My mental health symptoms started in my first year itself when I started feeling uncomfortable in my own skin. The technical term—which I came to know much later—for the phenomenon is depersonalization disorder. At that time I was advised by people to ignore such things and concentrate on my studies.

Three years of ‘ignoring it’ landed me in the final year of engineering. During those three years, the mental health problem had slowly and steadily taken roots inside my mind and hence it came back as full-fledged anxiety. I had gotten used to being alone in my hostel room and reading books not necessarily related to my course. Although the books expanded my horizon, they also brought with it a solitude. A solitude that kept becoming uncomfortable with each passing day.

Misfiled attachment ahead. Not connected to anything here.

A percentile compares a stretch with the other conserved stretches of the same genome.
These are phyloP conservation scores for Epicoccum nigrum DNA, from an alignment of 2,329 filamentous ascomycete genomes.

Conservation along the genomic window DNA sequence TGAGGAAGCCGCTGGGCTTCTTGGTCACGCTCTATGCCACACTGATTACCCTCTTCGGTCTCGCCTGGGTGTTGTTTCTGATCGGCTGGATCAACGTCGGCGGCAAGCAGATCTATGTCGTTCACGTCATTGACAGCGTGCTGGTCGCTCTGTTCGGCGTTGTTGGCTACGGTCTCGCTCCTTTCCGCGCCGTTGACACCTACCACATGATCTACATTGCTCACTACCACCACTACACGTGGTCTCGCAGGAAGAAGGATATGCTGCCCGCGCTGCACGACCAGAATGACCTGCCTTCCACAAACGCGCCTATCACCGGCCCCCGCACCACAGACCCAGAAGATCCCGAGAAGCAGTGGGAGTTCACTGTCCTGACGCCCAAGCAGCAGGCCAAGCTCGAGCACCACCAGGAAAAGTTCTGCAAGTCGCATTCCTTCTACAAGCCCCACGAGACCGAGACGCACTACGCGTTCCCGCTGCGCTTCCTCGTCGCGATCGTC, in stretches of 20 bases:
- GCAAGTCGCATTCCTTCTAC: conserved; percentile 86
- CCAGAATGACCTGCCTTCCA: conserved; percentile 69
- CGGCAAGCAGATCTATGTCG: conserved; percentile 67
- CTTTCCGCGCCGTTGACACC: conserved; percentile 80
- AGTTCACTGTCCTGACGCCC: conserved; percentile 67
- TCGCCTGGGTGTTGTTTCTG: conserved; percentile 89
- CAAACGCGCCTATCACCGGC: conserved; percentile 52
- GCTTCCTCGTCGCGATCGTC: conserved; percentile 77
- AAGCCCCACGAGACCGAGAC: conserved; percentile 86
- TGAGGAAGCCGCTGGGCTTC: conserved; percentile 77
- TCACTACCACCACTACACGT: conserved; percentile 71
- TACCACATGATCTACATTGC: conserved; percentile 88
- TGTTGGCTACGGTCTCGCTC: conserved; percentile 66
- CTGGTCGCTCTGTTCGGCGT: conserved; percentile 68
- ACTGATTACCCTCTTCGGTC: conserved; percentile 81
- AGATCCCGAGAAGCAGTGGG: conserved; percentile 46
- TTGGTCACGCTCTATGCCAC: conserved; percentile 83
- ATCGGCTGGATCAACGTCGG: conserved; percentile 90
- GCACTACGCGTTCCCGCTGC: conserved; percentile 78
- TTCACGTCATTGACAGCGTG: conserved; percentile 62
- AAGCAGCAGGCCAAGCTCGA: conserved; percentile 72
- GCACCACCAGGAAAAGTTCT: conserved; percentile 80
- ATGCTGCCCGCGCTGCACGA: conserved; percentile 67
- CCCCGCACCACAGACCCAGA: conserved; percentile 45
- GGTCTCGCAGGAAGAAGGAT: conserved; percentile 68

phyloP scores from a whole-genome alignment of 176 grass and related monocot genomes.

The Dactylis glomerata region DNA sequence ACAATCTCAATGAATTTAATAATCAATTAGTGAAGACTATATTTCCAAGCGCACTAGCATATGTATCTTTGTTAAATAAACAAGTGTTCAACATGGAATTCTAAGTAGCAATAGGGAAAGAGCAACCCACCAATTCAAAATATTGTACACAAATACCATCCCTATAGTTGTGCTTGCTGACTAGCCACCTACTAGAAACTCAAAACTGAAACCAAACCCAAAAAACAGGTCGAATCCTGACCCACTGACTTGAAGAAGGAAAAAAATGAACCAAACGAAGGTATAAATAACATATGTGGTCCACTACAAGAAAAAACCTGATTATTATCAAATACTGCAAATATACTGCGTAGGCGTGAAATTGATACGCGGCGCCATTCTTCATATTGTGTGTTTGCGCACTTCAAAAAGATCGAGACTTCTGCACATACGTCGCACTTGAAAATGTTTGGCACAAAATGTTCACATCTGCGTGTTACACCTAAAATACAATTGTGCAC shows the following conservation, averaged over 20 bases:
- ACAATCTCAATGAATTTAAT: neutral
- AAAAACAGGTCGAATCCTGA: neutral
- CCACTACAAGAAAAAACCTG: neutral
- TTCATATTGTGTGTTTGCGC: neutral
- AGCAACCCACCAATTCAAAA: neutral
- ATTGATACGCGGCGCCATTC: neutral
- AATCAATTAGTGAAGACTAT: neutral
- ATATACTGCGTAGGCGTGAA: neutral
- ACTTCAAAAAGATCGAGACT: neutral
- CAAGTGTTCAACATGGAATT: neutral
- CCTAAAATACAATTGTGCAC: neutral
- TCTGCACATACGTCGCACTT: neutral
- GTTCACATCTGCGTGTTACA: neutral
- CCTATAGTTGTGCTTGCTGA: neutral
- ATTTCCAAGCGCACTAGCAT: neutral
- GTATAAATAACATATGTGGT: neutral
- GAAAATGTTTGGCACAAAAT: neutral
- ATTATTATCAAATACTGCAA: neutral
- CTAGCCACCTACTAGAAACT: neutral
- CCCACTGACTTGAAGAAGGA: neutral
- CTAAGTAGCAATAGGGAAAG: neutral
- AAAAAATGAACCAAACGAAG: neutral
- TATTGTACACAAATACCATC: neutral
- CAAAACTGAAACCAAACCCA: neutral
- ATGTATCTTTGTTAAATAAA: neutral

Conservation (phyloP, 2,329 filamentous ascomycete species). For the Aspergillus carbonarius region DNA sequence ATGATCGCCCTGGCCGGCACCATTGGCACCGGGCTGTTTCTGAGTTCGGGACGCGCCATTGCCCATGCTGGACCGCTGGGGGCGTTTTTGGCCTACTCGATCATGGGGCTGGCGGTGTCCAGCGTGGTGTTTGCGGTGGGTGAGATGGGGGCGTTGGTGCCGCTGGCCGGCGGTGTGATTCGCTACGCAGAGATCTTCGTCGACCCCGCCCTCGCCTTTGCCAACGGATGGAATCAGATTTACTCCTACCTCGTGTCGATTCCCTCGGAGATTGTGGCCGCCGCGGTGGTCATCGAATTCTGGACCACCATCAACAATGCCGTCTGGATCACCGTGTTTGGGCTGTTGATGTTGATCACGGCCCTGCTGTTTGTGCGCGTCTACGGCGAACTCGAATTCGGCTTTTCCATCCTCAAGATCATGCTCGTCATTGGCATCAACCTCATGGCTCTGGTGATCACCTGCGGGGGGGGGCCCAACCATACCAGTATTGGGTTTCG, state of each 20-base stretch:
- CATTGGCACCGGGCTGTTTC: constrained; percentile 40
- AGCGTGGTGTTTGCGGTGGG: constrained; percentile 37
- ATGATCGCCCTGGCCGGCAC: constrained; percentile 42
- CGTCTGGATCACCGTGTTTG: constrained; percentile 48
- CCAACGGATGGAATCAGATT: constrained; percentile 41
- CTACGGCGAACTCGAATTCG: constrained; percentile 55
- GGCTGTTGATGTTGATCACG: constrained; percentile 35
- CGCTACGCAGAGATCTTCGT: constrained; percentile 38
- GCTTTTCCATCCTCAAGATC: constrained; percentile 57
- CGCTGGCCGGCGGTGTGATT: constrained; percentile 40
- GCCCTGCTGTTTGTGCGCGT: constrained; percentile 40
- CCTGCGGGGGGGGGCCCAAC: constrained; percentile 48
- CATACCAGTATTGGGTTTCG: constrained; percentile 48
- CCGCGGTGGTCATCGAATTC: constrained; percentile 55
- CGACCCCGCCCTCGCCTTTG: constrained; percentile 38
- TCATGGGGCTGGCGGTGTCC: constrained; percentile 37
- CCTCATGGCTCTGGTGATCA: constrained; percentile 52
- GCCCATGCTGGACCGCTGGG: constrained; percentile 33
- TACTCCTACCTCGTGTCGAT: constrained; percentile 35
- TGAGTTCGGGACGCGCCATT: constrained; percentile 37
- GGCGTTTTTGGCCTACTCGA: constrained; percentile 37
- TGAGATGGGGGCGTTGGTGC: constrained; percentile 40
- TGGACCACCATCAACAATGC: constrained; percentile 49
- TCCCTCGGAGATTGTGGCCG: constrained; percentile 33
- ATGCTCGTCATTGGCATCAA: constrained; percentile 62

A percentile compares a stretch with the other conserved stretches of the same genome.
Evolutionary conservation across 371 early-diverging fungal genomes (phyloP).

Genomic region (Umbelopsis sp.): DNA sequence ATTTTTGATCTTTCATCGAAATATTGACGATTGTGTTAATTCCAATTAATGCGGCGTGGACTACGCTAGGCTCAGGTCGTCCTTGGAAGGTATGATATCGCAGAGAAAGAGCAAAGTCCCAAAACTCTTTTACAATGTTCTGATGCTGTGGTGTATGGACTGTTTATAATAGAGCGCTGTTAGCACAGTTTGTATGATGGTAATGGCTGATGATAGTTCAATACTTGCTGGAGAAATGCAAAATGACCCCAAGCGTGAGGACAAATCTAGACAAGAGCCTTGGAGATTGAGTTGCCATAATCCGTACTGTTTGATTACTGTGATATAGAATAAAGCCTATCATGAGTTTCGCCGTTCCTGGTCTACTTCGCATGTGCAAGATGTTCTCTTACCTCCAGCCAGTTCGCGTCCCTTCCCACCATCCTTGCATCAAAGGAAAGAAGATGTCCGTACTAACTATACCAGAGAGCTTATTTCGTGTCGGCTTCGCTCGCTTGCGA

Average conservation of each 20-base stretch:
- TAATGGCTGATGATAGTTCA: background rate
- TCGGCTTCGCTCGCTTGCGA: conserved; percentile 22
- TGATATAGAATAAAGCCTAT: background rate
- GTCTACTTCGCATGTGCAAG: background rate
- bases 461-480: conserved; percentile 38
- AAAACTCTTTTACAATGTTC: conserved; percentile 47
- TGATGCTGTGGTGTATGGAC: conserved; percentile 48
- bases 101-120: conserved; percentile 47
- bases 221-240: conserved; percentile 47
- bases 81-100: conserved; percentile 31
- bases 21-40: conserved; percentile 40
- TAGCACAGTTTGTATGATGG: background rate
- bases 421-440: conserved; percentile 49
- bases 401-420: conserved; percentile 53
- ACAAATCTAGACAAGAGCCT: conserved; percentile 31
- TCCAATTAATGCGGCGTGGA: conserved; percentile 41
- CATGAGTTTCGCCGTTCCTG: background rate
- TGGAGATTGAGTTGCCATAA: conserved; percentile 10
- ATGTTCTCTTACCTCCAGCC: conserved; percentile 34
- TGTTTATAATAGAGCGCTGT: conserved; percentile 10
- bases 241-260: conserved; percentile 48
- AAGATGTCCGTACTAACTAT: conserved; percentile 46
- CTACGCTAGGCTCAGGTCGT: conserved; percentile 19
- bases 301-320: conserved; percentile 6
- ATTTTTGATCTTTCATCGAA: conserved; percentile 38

I again tried to ignore it by going out and drowning out the silence with the noise of my extroverted friends. But as much as I tried, I never could fill the hole inside me. The trigger came when I was selected for MBA in one of the top Business schools of India right out of engineering school. It was again a big moment for my family and so I couldn’t raise my concerns. The pressure of B school shattered my cracked mental health in the first week itself. I decided to leave MBA altogether and return to my hometown in the hills.

And if it hadn’t been for my mother, I would have left it surely. Whereas my father supported my decision to leave and was happy in anything that made me happy, my mother took matters into her own hand. She came to live with me in the college for a while in spite of the fact that she had her own job to take care of. She listened to my concerns carefully and without judgement just supported me in my everyday ordeals.